H20 performance set to benefit Bolivia water project

The meeting occurs in a science classroom with the chemical formula for the water molecule H20 fittingly being bandied about.

But students were not discussing terminology for an upcoming quiz.

Instead, they are South Kitsap High School Key Club members talking about their latest project in collaboration with the nonprofit organization Etta Projects. That was developed by Port Orchard's Pennye Nixon, the mother of Etta Turner, who was killed as a 16-year-old in a bus crash on Nov. 25, 2002, in Bolivia. She was an exchange student at the time of her death.

Nixon said the nonprofit was created to honor the "life and humanitarian concerns" of her daughter. Her vision is a Bolivia "free of hunger, poverty, illiteracy and inequality."

South’s Key Club will partner with Etta Projects will present H20 (Help to Others) from 2 to 7 p.m. Saturday at Sehmel Homestead Park in Gig Harbor. The concert, which features bands such as “Yahtzee,” will help Etta Projects provide a clean water system to a rural village in Bolivia. South senior Charlyn Garcia, who is the bulletin editor for the Key Club, said attendance is free, but comes with a $5 suggested donation per person.

Nixon, who said she has worked with South’s Key Club for about five years, said she likes involving children in these projects. In addition to providing a different perspective than adults, she said it is an educational experience for children. Nixon also has worked on Etta Projects with elementary-school students in Pierce County.

“They know that they can do something,” she said. “Their willingness to educate about poverty is pretty incredible. They're empowered to make a difference. Etta began all of this at 16 and made a difference.”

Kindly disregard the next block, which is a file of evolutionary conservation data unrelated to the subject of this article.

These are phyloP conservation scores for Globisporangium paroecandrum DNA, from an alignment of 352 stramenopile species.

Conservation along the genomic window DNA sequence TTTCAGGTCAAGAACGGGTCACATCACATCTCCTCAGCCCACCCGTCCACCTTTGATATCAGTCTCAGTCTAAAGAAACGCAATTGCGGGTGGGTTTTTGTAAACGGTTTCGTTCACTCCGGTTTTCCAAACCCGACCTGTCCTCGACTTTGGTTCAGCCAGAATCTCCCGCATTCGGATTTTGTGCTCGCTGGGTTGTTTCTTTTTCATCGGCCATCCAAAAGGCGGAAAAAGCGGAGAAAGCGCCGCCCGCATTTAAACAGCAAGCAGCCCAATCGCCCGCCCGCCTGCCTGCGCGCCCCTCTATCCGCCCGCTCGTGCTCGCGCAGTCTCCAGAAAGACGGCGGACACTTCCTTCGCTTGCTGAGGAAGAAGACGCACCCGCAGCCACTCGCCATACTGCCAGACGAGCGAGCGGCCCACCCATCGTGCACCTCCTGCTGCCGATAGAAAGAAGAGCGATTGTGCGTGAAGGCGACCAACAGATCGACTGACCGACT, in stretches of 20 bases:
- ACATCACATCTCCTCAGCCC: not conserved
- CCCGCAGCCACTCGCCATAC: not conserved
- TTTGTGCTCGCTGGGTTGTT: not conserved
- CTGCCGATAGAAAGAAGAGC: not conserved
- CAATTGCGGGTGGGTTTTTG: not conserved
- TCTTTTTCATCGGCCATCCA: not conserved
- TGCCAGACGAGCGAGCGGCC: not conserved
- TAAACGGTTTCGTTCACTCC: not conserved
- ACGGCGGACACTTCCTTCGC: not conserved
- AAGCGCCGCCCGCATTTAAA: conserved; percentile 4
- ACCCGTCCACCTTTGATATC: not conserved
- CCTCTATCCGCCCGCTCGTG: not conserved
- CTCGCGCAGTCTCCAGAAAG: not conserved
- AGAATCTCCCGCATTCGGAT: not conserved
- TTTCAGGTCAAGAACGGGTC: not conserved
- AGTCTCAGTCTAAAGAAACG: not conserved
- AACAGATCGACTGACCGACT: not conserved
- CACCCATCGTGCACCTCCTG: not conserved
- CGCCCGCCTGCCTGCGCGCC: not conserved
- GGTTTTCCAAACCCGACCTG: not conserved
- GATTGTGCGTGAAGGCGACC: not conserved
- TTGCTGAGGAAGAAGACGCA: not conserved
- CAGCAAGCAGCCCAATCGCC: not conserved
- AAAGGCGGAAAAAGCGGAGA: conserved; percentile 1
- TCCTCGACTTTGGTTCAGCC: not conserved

The last time Etta Projects and South’s Key Club worked in conjunction, Nixon said they raised about $3,000 and “that’s a water system to a small village.” She said there usually are 45 to 50 families in a village with the average multi-generational family consisting of about a dozen people.

The previous function was a “global dinner” in April 2011, where Key Club members served as the master of ceremony. Key Club advisor Beverly Painter, a science teacher at South, said that taught students leadership roles.


But after hosting the dinner for two consecutive years, students told Painter that they wanted to produce an event that would “connect with other students to make a difference.” She said the Key Club members — more than 50 attended the first meeting — felt a concert would help students connect with their peers.

“I want to spread what I know to make a difference and hopefully help others,” Garcia said.

Garcia, who will be the master of ceremony, said she did not get involved with Key Club until a peer invited her to a meeting.

"I think it's important to get involved in the community,” she said. “It helps you gain skills, morals and shapes you into a well-rounded person."

Painter said Key Club tries to balance global and local issues. The group has worked to clean up Sinclair Inlet and also has assisted Kitsap Humane Society and retirees in the area. Next is a Halloween project with UNICEF.

For now, the focus is on the project in Bolivia. In addition to providing water solutions, Etta Projects also has trained teachers in rural villages about hygiene sanitation.

“No matter what, our job in the world is to educate adults,” Nixon said. “Our kids are our future.

“This concert that we put on has the ability to make a difference.”

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